West v. Prudential Securities, Inc., 282 F.3d 935, 938 (7th Cir. 2002).*fn3 In fact, Defendants quoted this very passage from West in their briefing before Judge Coar. (Dkt. No. 76 at 10.) Likewise, immediately after Judge Coar's ruling Defendants alerted Judge Coar to the fact that Plaintiffs had "abandoned" Dr. Asher. (Dkt. No. 537 ¶ 7.) Judge Coar declined to revisit his class certification order at that time. Despite being aware of these potential problems with Judge Coar's ruling, Defendants did not seek to obtain appellate review under Federal Rule of Civil Procedure 12(f).

Having reviewed Judge Coar's class certification order and the arguments now before this court, the court is not left with a strong conviction that Judge Coar's approach to the class certification issue in this case was wrong. Despite his stated refusal to "engage in a 'battle of the experts,'" (Certification Order 15), Judge Coar nevertheless resolved the competing expert opinions in this case in favor of Plaintiffs. On the question of whether it is possible to prove a class-wide injury to the sulfuric acid market as a whole, Judge Coar accepted Dr. Asher's expert opinion in the affirmative:

Even if Dr. Stiroh's interpretation of the sulfuric acid market is correct and each consumer transaction is negotiated according to a unique set of conditions, it is nonetheless possible for the Plaintiffs to establish that the starting point for such negotiations was set artificially high by the conspiracy. (Certification Order 15.) Noting that "the predominant issue remains the conspiracy itself," Judge Coar concluded that class certification under Rule 23(b)(3) was appropriate in this case. (Id. at 16.) While Judge Coar's use of the term "threshold showing" is, perhaps, unfortunate, this court understands Judge Coar to have used this term only to emphasize that Plaintiffs would eventually need to prove to the satisfaction of a jury that "all putative class members suffered an injury and that the injury resulted from anti-competitive harms to the market as a whole." (Id. at 13.)

This court is also convinced that rescinding Judge Coar's certification order at this stage of the litigation would cause undue harm to Plaintiffs. Defendants have had multiple opportunities before Judge Coar or before the Seventh Circuit to raise the issues they now have advocated to this court. To seek decertification more than four years after Judge Coar's class certification order with arguments that either were presented, or could have been presented, to Judge Coar prior to March 21, 2007, when he issued that ruling, is unwarranted and inappropriate. The trial in this eight-year-old case is set to begin in just over two months and is poised to be tried as a class action. Reconsideration of Judge Coar's certification order would undeniably delay the resolution of Plaintiffs' claims at that trial.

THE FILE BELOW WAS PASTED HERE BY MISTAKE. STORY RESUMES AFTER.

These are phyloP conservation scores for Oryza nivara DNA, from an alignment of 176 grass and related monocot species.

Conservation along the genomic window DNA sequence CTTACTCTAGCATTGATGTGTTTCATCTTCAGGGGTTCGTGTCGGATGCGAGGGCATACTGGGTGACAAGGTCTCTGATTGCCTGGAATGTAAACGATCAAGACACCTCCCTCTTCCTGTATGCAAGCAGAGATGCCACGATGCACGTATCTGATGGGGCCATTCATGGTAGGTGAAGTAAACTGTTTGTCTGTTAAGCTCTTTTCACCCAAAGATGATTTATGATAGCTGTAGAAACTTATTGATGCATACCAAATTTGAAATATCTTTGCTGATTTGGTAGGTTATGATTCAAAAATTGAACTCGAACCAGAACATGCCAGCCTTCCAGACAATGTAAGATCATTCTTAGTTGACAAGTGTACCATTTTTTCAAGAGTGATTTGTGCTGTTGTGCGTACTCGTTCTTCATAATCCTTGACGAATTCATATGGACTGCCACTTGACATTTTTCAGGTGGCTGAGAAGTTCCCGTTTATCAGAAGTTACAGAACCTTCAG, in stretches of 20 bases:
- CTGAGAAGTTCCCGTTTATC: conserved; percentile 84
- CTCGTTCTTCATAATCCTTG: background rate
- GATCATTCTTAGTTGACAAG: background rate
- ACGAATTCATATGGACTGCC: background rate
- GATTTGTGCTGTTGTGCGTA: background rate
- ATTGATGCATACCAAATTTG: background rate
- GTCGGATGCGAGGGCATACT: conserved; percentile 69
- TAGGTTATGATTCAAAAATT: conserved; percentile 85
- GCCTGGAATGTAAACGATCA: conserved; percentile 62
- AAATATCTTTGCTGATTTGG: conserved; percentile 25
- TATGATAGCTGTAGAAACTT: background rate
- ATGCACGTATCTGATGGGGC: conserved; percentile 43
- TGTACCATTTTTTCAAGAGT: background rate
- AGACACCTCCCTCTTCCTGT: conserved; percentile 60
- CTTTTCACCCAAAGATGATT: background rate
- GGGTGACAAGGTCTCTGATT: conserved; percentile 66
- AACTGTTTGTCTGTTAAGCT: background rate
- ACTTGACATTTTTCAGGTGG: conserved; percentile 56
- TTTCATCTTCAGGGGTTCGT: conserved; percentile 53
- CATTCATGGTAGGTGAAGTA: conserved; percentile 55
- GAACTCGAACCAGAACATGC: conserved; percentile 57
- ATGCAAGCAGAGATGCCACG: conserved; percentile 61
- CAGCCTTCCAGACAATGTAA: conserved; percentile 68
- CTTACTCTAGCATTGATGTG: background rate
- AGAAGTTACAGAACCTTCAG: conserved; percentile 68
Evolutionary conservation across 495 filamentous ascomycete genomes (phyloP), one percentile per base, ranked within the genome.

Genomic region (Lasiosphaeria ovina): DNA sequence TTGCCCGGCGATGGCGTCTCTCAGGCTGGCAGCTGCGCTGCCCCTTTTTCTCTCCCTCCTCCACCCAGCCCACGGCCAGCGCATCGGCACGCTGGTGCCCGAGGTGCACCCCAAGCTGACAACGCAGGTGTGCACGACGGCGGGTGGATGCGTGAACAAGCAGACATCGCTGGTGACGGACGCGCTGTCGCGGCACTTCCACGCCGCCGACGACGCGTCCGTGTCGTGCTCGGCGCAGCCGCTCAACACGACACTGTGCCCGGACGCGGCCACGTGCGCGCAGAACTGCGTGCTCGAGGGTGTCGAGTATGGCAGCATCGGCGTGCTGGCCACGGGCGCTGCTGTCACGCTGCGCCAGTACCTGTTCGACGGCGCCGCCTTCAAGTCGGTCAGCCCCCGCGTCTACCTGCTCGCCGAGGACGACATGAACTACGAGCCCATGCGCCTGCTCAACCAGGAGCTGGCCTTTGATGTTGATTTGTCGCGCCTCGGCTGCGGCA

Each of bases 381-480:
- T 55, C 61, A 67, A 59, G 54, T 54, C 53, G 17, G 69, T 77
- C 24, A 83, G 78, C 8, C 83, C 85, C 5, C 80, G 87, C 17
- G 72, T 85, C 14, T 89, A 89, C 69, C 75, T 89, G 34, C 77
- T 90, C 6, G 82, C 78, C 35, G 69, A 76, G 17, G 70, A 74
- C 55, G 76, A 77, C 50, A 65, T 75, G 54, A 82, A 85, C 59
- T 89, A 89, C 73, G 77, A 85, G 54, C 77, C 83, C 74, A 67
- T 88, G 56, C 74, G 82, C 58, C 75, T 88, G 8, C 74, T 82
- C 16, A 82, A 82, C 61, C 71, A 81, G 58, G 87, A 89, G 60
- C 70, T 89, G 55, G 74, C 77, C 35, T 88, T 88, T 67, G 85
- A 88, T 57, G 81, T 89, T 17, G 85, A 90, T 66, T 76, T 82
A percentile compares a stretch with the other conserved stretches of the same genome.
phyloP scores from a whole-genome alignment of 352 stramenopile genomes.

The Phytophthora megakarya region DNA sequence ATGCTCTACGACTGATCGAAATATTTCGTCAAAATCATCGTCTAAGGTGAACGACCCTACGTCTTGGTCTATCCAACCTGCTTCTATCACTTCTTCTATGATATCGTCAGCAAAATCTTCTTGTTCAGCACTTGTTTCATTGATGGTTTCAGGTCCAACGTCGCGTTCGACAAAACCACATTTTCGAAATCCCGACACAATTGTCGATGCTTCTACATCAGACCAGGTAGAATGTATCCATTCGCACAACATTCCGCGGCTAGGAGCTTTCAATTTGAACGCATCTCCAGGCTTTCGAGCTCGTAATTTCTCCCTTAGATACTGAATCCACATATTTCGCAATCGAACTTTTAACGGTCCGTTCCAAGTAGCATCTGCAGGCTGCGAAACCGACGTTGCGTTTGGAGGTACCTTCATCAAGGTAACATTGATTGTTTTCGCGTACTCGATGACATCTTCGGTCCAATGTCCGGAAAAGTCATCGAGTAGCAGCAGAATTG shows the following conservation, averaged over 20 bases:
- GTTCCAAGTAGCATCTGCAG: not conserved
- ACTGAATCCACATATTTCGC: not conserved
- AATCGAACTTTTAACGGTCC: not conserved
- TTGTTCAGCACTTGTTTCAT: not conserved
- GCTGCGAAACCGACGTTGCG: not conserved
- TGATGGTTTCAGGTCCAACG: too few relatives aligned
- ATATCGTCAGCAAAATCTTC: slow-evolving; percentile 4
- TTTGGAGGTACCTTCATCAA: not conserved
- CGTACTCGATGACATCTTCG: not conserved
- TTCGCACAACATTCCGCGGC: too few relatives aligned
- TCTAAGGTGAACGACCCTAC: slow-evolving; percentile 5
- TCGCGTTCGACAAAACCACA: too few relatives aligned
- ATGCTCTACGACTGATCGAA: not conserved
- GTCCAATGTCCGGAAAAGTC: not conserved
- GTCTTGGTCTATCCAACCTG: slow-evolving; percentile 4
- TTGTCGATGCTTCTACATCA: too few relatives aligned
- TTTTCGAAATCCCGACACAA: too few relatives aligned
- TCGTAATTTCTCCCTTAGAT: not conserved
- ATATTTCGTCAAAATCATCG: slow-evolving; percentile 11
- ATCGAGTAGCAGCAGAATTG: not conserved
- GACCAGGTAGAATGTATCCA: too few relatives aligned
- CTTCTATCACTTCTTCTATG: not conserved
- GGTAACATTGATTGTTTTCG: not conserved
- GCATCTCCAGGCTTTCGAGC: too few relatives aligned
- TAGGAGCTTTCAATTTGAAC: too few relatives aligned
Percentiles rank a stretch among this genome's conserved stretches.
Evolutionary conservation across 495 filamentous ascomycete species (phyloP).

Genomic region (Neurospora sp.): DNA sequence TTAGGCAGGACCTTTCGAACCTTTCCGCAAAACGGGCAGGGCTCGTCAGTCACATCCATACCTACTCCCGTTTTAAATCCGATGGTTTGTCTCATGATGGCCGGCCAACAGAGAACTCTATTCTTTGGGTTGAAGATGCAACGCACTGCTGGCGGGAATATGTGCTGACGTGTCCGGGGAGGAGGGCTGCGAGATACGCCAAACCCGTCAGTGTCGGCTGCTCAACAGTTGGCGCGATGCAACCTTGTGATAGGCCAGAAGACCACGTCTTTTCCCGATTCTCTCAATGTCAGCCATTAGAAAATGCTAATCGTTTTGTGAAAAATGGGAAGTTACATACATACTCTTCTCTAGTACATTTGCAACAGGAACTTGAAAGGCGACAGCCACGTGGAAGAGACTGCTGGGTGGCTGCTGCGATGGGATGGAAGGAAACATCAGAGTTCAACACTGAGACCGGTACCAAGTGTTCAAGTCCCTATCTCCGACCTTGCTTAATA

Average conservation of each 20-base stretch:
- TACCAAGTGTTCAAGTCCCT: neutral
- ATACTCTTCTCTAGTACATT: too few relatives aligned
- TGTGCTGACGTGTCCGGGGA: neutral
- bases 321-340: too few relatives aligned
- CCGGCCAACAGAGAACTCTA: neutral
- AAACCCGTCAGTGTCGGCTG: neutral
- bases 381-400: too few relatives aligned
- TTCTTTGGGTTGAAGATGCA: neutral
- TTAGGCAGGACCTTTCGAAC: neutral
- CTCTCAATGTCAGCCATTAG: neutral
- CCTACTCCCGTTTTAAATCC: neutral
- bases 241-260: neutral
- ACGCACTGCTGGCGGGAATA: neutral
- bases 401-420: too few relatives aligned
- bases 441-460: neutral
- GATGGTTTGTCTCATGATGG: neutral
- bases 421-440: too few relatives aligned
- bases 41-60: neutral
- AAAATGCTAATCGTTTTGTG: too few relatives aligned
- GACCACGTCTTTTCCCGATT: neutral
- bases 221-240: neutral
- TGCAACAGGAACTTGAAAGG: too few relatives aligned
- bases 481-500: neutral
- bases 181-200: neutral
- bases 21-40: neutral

To the extent Defendants take issue with Plaintiffs' reliance on Dr. McClave's expert opinion in support of class certification, the court has not considered Dr. McClave's opinion in that regard. If Plaintiffs seek to introduce Dr. McClave's opinion through his testimony at the trial, the court will consider Magistrate Judge Cole's rulings on the Daubert motions pending before him.

CONCLUSION For the reasons set forth above, Defendants' "Motion to Decertify" (Dkt. No. 641) is denied. All pending dates remain as previously scheduled by this court. (Dkt. Nos. 662, 678.) The parties are strongly encouraged to discuss settlement.


JAMES F. HOLDERMAN Chief Judge, United States District Court